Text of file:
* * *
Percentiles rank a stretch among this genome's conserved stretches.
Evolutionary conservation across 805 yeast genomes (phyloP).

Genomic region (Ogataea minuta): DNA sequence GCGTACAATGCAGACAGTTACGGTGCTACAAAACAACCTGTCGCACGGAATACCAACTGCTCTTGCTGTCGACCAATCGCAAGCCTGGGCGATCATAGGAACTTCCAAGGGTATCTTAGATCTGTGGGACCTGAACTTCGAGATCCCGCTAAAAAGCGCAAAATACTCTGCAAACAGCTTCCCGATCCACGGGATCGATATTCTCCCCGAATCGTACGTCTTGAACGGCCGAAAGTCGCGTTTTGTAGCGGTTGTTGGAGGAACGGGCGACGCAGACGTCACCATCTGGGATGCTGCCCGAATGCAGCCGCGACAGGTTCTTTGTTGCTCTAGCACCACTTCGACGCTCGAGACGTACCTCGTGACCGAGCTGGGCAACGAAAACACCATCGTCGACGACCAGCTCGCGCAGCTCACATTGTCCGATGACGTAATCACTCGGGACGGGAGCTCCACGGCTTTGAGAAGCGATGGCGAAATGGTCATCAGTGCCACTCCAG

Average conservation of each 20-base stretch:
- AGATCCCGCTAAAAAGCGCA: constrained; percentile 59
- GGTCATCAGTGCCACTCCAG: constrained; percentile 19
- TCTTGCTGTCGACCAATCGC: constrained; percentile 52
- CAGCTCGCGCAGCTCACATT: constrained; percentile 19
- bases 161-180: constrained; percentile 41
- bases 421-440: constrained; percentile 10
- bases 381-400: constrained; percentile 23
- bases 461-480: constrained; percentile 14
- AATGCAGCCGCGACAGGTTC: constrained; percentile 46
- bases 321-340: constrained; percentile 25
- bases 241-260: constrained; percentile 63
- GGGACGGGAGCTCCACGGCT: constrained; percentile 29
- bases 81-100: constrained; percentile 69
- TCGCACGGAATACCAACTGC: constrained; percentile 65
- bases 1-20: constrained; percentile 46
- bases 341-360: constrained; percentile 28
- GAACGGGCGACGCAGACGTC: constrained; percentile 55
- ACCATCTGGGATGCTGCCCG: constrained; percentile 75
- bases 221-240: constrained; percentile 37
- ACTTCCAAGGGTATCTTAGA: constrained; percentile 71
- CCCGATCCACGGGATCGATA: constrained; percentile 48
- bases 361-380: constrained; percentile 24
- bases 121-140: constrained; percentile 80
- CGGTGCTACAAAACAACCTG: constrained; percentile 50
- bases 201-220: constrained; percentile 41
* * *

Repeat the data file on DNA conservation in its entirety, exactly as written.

Percentiles rank a stretch among this genome's conserved stretches.
Evolutionary conservation across 805 yeast genomes (phyloP).

Genomic region (Ogataea minuta): DNA sequence GCGTACAATGCAGACAGTTACGGTGCTACAAAACAACCTGTCGCACGGAATACCAACTGCTCTTGCTGTCGACCAATCGCAAGCCTGGGCGATCATAGGAACTTCCAAGGGTATCTTAGATCTGTGGGACCTGAACTTCGAGATCCCGCTAAAAAGCGCAAAATACTCTGCAAACAGCTTCCCGATCCACGGGATCGATATTCTCCCCGAATCGTACGTCTTGAACGGCCGAAAGTCGCGTTTTGTAGCGGTTGTTGGAGGAACGGGCGACGCAGACGTCACCATCTGGGATGCTGCCCGAATGCAGCCGCGACAGGTTCTTTGTTGCTCTAGCACCACTTCGACGCTCGAGACGTACCTCGTGACCGAGCTGGGCAACGAAAACACCATCGTCGACGACCAGCTCGCGCAGCTCACATTGTCCGATGACGTAATCACTCGGGACGGGAGCTCCACGGCTTTGAGAAGCGATGGCGAAATGGTCATCAGTGCCACTCCAG

Average conservation of each 20-base stretch:
- AGATCCCGCTAAAAAGCGCA: constrained; percentile 59
- GGTCATCAGTGCCACTCCAG: constrained; percentile 19
- TCTTGCTGTCGACCAATCGC: constrained; percentile 52
- CAGCTCGCGCAGCTCACATT: constrained; percentile 19
- bases 161-180: constrained; percentile 41
- bases 421-440: constrained; percentile 10
- bases 381-400: constrained; percentile 23
- bases 461-480: constrained; percentile 14
- AATGCAGCCGCGACAGGTTC: constrained; percentile 46
- bases 321-340: constrained; percentile 25
- bases 241-260: constrained; percentile 63
- GGGACGGGAGCTCCACGGCT: constrained; percentile 29
- bases 81-100: constrained; percentile 69
- TCGCACGGAATACCAACTGC: constrained; percentile 65
- bases 1-20: constrained; percentile 46
- bases 341-360: constrained; percentile 28
- GAACGGGCGACGCAGACGTC: constrained; percentile 55
- ACCATCTGGGATGCTGCCCG: constrained; percentile 75
- bases 221-240: constrained; percentile 37
- ACTTCCAAGGGTATCTTAGA: constrained; percentile 71
- CCCGATCCACGGGATCGATA: constrained; percentile 48
- bases 361-380: constrained; percentile 24
- bases 121-140: constrained; percentile 80
- CGGTGCTACAAAACAACCTG: constrained; percentile 50
- bases 201-220: constrained; percentile 41